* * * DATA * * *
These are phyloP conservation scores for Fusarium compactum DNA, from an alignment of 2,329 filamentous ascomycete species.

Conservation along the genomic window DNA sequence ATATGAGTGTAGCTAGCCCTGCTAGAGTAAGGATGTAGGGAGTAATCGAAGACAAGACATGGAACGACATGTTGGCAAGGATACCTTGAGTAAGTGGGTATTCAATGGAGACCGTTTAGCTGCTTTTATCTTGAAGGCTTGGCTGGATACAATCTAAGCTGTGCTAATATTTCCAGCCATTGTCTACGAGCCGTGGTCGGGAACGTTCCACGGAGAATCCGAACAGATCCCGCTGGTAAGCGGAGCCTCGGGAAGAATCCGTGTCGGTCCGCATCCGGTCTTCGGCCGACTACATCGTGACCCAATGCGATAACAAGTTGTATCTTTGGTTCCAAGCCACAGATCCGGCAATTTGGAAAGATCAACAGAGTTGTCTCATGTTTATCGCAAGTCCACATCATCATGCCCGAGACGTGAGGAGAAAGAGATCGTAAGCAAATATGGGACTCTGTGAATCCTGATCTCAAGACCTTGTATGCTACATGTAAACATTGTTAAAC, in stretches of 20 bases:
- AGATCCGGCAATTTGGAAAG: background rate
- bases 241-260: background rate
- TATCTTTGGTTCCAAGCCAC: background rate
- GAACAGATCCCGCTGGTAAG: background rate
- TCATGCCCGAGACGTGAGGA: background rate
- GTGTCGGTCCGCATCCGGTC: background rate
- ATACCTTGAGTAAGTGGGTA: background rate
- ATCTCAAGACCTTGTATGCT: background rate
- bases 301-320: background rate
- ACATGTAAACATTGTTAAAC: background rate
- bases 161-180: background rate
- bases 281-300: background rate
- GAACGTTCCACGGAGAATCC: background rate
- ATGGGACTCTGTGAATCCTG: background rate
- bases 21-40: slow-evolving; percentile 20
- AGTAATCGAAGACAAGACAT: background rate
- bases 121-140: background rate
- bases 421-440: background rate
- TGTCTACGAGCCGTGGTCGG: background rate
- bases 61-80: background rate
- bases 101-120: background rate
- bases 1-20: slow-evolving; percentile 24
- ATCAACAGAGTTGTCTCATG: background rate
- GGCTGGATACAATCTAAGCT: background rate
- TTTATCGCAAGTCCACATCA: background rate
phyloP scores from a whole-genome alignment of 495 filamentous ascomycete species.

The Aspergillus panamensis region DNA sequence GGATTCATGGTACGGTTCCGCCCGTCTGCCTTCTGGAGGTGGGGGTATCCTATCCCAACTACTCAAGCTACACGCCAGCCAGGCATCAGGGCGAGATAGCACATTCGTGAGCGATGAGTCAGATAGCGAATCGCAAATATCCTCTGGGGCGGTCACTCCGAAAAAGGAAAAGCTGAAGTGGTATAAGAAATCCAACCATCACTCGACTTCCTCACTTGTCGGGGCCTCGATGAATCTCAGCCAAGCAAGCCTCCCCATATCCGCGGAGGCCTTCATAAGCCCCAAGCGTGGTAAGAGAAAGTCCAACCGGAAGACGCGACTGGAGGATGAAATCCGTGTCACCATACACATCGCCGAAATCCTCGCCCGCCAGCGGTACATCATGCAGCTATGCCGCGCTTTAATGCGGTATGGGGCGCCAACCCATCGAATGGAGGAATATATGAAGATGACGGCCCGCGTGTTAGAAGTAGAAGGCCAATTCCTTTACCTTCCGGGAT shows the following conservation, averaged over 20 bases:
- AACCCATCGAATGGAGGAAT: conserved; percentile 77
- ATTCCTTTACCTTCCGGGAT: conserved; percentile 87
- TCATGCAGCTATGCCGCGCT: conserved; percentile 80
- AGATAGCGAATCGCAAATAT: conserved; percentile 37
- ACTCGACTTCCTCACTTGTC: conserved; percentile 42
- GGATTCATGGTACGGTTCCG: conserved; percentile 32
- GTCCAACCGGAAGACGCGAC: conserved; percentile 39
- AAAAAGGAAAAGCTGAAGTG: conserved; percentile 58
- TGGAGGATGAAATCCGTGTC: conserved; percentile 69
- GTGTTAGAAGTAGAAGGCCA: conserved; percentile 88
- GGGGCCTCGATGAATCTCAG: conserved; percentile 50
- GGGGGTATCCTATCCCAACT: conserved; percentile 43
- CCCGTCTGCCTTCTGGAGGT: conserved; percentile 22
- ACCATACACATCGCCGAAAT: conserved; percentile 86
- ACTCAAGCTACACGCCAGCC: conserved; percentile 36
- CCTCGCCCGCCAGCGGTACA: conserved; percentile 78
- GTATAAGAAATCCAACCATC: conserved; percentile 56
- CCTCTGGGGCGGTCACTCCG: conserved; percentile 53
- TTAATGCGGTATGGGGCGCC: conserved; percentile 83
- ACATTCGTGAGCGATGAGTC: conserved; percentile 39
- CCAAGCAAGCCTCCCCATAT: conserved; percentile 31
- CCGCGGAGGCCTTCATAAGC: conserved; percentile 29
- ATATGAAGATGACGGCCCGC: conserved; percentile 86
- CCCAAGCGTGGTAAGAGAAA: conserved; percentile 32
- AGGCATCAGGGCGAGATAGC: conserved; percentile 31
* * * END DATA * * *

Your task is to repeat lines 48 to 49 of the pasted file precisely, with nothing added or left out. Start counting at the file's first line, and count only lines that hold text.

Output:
- TTAATGCGGTATGGGGCGCC: conserved; percentile 83
- ACATTCGTGAGCGATGAGTC: conserved; percentile 39